Then on September 6, 1902, he assembled the citizens of the Buckhorn community in the home of John and Ella Gross, where Louise was boarding. There to an electrified audience, he disclosed his plan to build a college and a new church in their community and asked them to pledge assistance. The elated people came forth with pledges of land, labor, timber, stone, food, money and any other resources they had. In later September, 1902, Mr. Murdoch and Louise chose the site for the new school and church aided by Dr. Guerrant and General Oliver O. Howard (left) of Civil War fame who had recently founded the Lincoln Memorial University in Harrogate, Tennessee.
Soon a small chapel replaced the old tent on Laurel Point. Then a few years later the chapel was replaced by a larger building near the present "log cathedral." In 1907 the Buckhorn Presbyterian Church with 90 members was organized as a part of the Transylvania Presbytery. By the time the present church building, "The Log Cathedral", was completed in 1928, the congregation numbered 865 members.
Right up to the death of Mr. Murdoch in 1935, his former parishioners in Brooklyn furnished funds for buildings, grounds, and operating expenses for the school and churches. Buckhorn has a long history of mission involvements, continuing to the present. A number of churches and individuals, including many former church members and alumni/ae, support the church.
The present church, built in 1928, is the only remaining building of the original "Witherspoon College", other than the gymnasium, of which only the original beams remain. Its four walls, floor, and ceiling have been replaced.
The church was designed and financed mostly by Edward Geer of Brooklyn, New York. Local citizens from surrounding mountains contributed the lumber and local citizens and students at the school built the buildings. The interior of the building is somewhat medieval in appearance and Scandinavian in style. The high open beam ceiling and the rich natural oak finish of the walls give warmth and identification with its rural, wooded surroundings.
The Hook and Hasting Organ, renovated in 1982, sits like a crowning jewel in this majestic building. The pipe organ was the first of its kind to cross the mountains, having been transported from Mt. Sterling in 1928 for the dedication of the Log Cathedral. The music professor from Berea College played it. Only Mr. Murdoch (1907-1935) and Dr. Elmer E. Gabbard (1936-1956) served both as the school's President and church pastor. The first pastor to serve only the church was Samuel Vandermeer (1960-1962). Other installed pastors since Reverend Vandermeer have been Robert Undercuffler (1962-1967), Timothy Jesson (1967-1979), Stephen Montgomery (1980-1984), Jack Henshaw (1985-1989), Art Pflug (1990-1995, as Interim Pastor), Earnest C. Walls (1995-1999), and Jerry Utt (2002-2005). [The church has been served since 2007 by co-pastors Gayle and Tom Burns.]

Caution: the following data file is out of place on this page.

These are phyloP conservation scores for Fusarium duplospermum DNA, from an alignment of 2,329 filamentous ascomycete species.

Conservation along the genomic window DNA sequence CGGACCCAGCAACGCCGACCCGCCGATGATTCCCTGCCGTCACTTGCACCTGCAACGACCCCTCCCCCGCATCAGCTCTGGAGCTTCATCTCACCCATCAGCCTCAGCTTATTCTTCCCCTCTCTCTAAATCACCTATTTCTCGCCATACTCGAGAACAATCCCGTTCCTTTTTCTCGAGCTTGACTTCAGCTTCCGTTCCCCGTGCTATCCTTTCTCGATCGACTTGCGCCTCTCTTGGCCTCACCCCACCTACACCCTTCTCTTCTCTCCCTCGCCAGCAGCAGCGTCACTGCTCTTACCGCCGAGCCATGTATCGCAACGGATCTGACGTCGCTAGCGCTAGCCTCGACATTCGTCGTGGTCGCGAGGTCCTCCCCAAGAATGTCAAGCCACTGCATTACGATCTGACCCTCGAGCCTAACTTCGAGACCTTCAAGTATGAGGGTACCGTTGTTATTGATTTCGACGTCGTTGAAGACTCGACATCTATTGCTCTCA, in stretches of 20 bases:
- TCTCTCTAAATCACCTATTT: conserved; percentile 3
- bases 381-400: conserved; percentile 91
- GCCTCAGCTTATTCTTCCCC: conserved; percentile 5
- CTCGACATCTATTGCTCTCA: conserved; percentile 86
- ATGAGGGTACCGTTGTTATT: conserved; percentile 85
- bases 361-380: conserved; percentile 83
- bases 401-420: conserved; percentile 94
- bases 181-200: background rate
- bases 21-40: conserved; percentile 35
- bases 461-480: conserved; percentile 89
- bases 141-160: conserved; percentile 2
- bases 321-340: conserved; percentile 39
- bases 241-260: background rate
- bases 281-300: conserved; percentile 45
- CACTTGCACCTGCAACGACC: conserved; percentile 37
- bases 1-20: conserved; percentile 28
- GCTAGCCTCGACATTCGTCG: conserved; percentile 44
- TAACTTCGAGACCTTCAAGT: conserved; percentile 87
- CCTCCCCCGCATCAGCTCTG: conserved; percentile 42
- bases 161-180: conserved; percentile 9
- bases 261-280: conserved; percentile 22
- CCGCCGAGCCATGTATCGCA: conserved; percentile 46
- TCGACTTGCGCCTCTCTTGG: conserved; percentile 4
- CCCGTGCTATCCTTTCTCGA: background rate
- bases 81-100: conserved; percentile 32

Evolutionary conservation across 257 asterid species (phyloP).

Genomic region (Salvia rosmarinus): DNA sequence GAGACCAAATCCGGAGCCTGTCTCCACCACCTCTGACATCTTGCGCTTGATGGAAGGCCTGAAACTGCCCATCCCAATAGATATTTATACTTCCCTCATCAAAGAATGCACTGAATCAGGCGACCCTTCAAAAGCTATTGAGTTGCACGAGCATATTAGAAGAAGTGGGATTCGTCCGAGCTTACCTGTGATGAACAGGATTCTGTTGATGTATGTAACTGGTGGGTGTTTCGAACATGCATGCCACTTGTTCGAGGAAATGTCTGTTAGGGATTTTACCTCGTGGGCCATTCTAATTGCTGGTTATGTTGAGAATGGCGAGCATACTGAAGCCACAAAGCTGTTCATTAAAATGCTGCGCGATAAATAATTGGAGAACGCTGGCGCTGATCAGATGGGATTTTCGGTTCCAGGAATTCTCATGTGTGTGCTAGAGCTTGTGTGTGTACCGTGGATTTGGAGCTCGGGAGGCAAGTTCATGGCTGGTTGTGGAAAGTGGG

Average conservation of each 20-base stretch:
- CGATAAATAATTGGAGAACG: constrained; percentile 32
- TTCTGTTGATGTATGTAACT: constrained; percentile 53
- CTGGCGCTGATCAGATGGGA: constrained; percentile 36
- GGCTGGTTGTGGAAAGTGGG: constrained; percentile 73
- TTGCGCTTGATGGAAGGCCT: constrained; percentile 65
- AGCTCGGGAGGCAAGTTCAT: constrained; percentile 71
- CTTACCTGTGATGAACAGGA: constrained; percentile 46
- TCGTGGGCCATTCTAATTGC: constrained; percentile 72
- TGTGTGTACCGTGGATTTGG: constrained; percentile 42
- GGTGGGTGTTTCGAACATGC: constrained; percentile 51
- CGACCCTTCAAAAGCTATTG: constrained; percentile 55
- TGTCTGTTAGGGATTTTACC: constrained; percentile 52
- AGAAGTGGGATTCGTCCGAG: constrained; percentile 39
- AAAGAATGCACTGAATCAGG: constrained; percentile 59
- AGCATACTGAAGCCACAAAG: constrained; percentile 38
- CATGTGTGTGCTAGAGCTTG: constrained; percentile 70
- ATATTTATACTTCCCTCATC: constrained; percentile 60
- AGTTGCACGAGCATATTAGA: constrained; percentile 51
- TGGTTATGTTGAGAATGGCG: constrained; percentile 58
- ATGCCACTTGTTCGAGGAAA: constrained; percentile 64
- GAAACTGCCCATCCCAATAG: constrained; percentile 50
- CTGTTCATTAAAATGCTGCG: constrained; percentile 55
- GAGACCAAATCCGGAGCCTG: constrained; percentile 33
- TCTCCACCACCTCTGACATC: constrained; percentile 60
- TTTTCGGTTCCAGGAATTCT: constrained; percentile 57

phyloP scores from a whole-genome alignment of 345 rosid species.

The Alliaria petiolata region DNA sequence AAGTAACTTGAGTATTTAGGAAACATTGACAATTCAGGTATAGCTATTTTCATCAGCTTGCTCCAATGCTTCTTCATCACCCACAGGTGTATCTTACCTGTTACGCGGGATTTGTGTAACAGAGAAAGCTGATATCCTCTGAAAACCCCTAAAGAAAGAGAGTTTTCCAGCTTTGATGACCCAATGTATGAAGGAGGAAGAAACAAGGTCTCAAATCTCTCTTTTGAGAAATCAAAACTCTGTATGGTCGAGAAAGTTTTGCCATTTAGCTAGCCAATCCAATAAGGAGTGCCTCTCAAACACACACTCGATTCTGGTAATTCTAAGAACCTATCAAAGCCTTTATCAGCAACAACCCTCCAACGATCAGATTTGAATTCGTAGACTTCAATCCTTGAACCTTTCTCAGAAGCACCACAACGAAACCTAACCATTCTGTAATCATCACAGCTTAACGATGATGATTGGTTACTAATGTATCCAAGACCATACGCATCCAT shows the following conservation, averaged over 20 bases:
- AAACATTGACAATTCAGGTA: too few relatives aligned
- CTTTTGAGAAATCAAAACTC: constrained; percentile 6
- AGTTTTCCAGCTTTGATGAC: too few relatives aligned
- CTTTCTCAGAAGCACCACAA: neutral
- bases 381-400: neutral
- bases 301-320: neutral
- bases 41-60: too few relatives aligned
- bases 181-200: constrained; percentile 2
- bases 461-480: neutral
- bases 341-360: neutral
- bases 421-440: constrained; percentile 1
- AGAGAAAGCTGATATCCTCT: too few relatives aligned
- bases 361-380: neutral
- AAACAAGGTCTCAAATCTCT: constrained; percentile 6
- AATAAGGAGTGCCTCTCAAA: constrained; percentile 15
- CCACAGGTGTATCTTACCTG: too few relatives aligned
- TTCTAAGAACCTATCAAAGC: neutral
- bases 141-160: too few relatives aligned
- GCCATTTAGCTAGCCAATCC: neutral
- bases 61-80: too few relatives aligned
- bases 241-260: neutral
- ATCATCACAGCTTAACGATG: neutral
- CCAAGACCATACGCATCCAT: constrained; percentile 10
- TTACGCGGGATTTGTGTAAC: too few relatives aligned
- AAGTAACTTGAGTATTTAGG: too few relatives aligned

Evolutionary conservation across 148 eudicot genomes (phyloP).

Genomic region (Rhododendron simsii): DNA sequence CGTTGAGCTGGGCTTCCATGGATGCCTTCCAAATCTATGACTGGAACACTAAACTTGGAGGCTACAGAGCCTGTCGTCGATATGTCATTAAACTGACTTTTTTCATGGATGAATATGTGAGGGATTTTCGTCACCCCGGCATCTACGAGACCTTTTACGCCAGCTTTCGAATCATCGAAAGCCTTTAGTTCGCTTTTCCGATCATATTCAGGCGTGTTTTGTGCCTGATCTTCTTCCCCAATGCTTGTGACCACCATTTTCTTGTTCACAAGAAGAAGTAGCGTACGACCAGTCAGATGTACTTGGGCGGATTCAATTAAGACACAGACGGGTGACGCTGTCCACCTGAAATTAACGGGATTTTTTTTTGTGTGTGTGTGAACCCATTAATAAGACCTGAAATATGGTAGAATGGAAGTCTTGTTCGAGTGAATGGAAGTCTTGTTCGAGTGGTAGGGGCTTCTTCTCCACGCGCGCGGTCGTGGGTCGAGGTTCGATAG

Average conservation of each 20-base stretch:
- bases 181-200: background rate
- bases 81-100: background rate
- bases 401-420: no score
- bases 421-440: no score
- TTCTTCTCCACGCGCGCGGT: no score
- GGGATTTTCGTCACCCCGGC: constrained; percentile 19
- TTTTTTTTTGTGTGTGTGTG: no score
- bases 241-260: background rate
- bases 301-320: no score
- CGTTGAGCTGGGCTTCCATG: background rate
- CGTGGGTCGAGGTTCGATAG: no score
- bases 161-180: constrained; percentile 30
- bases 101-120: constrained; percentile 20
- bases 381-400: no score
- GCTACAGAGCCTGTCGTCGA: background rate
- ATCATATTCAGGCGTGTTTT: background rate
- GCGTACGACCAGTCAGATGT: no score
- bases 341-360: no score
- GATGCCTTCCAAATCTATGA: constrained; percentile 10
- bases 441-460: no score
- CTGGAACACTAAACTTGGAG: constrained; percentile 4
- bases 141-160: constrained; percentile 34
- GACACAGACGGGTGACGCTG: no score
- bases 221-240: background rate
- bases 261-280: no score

Though the church building is often called the "Log Cathedral", the church was called simply the "Buckhorn Church" in Mr. Murdoch's days because he wanted it to serve the entire community. It was, of course, Presbyterian, but that designation was not felt necessary. When in 1970, new members were received in out-lying areas including Chavies, Gays Creek, etc., it was felt the name should be expanded to include that area as well—hence "Buckhorn Lake Area". The Log Cathedral is the name popularly used to describe the large log sanctuary, but the official name is "Buckhorn Lake Area Church" with Presbyterian understood, just as in Murdoch's days.
Throughout the years, the huge pipe organ has been a source of pride to the people of Buckhorn. It has been played by many through the years, including Mrs. Griffen, Agnes Kirby, Jean Keen Wooton, Violet DeVault, Grace Reynolds Herald, Jeannette Napier and presently Jean Keen Wooton has returned as organist. In addition, many guest organists have performed for the community.
And so Harvey S. Murdoch came to the Buckhorn Valley and Squabble Creek and that is why the church bell of Buckhorn calls to prayer at day's twilight. For he came and stayed and there is a Buckhorn school and church and a place for special children and a bell to call to prayer exists. And at each day's twilight, the call to prayer from the belfry of the community church can be heard throughout the valley. For nine years the ringing of the bell was the labor of love of a little mountain woman, Mrs. Nancy Jane Smith, and then her son rang the bell until he had gone away to the Louisville Presbyterian Seminary. Then Charles Riley rang it for many years. Little Leila Gross rang the bell and then Granny Ella Sandlin until it tolled the passing of her spirit. Recently other families have had the privilege of ringing the bell. Twilight now again in the Buckhorn community calls to a traveler, who, departing, climbs to the top of a rail. The hush and peace of twilight, and the Prayer Bell of Buckhorn is calling. Back there in the valley every head is bowed. No sounds save the toll of the prayer bell and the singings of Squabble's waters.
Behymer, F. A. 1927 The Story of a Log House College. St. Louis Post-Dispatch, St. Louis, Mo.
Mahy, Jr., G. Gordon. 1946. Murdoch of Buckhorn. Nashville: The Parthenon Press.
Still to be added: recent history and more photos.